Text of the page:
Steven Burgess
Jun 6, 2009 17:18

On point #1, I would say that “Females are also more relationship oriented (nurturing gene) and have a tendency to share, connect, and interact with others.“ is the real reason, not a lifestyle issue. In personal anecdotal experience, I see that men actually generate more status messages both on FB and Twitter.

I am also not surprised about the distribution of tweets across members. It follows the usual pattern of networks, where 80% ( in this case 90%) of the value is created by 20% (in this case 10%) of the nodes. It would be interesting to see a more sophisticated analysis of tweet patterns.

giulio quaggiotto
Jun 7, 2009 21:10

The blog post below from Umair Haque on “Twitter’s Ten Rules For Radical Innovators” has some useful insights on “how Twitter fits into the social network phenomenon”. See, for instance, the distinction between neighbourhoods and networks:

“Neighborhoods beat networks. Twitter’s network effects don’t feel much like standard ones. I can subscribe to your feed, yet you don’t have to subscribe to mine — times millions. What’s going on here? Twitter realizes neighborhood effects, not just network effects: complex sets of intersecting, overlapping, mutually reinforcing network effects. Oprah’s followers are a neighborhood, and so are Ashton’s. You can benefit from joining many of these neighborhoods — not just one larger network.”

The full post is at: http://blogs.harvardbusiness.org/haque/2009/06/twitter_2.html

Yuan Ding
Jun 8, 2009 17:00

Thank-you all for your comments :)

Zack: I total agree with you; there are a lot of spam accounts on Twitter, many of which have feminine names. However, I think that the researcher(s) chose to keep spam accounts in the data set because it holistically reflects the Tweet landscape since many of those accounts are amongst the most active contributors.

Steven: Yes, the lifestyle hypothesis is a generalization of the female gender, but so are the nurturing tendencies (Gossip Guys anyone?). After all, these are only fitting stereotypes and maybe the truth is that there is no significant difference between male and female behaviours within social networks…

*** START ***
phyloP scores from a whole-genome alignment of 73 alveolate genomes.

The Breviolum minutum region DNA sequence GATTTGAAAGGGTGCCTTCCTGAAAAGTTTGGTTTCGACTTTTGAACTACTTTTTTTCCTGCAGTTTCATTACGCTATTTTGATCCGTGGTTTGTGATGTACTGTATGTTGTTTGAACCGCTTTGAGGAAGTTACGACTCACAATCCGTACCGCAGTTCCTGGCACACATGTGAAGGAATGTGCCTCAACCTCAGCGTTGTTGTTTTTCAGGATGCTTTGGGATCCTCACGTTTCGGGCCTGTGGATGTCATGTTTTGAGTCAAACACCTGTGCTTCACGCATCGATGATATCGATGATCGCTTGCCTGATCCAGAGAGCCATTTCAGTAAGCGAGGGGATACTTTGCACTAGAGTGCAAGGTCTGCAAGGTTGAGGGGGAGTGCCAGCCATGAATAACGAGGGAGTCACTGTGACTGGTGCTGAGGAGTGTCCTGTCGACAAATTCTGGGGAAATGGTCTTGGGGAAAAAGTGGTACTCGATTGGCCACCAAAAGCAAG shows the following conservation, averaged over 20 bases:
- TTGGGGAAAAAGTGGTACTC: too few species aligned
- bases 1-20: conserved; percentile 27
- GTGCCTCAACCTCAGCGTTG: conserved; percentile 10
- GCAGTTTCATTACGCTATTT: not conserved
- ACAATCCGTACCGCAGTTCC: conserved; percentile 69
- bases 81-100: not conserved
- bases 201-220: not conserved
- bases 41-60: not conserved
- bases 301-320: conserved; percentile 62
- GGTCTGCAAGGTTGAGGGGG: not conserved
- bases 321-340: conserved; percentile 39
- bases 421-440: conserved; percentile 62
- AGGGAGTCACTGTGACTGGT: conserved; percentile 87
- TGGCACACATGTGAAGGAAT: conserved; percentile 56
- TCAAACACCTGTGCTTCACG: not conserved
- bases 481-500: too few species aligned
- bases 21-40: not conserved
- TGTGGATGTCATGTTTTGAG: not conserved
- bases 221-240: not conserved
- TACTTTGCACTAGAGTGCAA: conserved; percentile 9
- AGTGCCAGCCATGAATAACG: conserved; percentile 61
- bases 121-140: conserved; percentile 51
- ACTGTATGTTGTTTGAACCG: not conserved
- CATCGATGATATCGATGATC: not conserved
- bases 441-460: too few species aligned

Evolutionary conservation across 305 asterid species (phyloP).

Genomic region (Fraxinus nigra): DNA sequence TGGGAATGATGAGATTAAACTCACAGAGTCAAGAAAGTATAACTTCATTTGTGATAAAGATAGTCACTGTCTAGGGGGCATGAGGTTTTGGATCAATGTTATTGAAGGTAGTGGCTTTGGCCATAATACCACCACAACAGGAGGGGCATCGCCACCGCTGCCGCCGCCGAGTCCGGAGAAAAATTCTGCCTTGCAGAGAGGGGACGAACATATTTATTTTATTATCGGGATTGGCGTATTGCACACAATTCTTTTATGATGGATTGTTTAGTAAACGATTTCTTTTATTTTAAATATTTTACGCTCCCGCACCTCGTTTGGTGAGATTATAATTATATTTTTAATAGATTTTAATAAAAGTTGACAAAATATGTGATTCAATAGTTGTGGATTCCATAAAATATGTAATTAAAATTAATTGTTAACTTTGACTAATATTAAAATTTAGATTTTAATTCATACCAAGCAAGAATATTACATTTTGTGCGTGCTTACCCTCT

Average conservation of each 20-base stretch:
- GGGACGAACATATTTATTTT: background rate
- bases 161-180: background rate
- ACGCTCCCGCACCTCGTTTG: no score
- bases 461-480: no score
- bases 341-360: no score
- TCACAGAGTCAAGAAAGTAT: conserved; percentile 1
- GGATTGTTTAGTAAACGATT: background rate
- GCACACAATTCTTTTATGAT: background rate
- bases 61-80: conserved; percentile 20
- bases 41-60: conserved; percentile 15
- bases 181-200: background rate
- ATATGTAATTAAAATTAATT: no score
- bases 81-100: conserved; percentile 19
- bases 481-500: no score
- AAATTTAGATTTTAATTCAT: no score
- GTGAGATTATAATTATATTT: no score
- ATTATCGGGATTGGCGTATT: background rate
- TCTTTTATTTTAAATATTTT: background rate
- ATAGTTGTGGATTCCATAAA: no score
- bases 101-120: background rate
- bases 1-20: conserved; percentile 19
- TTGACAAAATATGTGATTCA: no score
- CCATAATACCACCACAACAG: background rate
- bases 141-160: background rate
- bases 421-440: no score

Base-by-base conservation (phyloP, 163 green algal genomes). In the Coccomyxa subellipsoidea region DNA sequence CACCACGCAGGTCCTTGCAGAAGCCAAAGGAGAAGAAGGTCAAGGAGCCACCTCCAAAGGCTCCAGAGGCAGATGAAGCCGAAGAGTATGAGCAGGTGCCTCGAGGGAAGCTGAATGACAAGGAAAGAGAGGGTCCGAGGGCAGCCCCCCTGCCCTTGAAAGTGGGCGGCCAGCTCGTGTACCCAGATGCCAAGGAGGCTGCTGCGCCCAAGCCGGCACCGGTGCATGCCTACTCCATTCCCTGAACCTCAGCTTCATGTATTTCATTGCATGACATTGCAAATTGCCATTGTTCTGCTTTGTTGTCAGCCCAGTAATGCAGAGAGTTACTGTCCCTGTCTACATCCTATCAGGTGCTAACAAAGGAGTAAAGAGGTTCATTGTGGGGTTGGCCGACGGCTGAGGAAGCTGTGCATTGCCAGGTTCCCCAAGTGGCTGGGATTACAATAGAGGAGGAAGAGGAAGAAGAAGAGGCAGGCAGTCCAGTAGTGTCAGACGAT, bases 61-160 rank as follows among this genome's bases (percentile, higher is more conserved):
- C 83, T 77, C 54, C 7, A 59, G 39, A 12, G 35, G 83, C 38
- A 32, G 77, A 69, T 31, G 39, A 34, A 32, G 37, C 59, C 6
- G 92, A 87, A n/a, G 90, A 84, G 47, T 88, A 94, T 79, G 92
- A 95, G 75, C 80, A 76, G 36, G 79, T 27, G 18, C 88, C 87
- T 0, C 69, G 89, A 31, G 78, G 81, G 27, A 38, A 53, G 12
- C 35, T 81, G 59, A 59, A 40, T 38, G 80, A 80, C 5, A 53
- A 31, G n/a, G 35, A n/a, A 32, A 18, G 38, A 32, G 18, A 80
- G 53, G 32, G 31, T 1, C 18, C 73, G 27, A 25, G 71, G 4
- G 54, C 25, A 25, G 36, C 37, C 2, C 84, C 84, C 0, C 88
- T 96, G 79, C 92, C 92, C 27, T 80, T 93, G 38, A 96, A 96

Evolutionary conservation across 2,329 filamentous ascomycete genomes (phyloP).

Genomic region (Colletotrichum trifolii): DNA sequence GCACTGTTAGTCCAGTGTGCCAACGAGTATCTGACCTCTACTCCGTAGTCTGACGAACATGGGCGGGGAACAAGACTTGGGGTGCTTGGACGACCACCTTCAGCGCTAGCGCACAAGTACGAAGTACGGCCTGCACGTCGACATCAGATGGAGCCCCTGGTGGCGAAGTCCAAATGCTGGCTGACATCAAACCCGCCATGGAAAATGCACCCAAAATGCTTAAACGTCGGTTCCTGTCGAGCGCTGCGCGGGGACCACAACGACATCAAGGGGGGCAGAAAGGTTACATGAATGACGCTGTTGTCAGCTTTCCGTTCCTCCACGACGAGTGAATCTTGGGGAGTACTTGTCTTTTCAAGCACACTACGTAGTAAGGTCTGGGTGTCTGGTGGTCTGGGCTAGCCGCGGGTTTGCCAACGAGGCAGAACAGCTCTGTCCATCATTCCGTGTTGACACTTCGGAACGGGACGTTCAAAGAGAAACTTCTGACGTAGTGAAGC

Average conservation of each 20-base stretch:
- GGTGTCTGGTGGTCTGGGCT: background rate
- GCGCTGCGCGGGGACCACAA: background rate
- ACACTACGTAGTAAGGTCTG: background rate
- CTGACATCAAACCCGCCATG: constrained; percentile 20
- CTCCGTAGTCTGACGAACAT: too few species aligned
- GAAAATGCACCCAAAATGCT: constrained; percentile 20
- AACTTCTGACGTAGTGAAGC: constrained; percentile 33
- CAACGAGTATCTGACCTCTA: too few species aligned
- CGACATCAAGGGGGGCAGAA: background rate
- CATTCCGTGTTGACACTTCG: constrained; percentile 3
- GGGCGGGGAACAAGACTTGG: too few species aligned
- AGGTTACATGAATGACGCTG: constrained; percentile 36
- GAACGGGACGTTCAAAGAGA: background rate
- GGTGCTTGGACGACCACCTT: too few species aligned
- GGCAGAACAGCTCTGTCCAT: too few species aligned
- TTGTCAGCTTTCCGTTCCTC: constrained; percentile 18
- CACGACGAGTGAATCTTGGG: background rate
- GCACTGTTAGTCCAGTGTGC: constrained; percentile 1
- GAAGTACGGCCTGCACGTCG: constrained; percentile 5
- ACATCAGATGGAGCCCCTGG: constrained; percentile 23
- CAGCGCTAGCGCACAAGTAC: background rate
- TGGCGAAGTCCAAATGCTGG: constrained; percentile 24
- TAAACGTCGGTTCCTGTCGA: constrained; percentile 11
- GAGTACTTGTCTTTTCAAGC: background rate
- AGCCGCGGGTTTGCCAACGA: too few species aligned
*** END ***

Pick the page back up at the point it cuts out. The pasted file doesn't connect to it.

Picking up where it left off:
You’re right, Twitter’s distribution is comparable to that of other networks but it’s surprising that 90% of Wikipedia’s content is even generated by the top 15% of contributors. To me, Twitter’s microblogging 140 character format poses less barriers for entry than editing knowledge based encyclopaedia articles.

I am also on the lookout for better social media analytics, I will share the link with you if/when I find something interesting :)

Giulio: Very interesting read! I especially agree with “public beats private”, “Simplicity beats complexity”, and “neighbourhoods beat networks”.

Conversely, I disagree with “circuits beat channels”. I find that tweets are still prevalently broadcasts. Oprah isn’t really conversing with anyone, most of the time she’s updating us on her life or promoting her show. Here’s a recent one : “Just saw RUINED…. OMG….. EVERY SINGLE PERSON ON STAGE WAS OUTSTANDING…. Boo-hooing next to Jane Fonda had to borrow tissue.9:18 PM Jun 5th from TwitterBerry”

Josh Chandler - What Stage is the Viral Web at right now?
Jun 15, 2009 10:59

[...] mediasphere” has exploded over the past year (53% of women in America use it, and 45% of men use it), ranging from microblogging services such as Twitter and Tumblr, all the way up to photo sharing [...]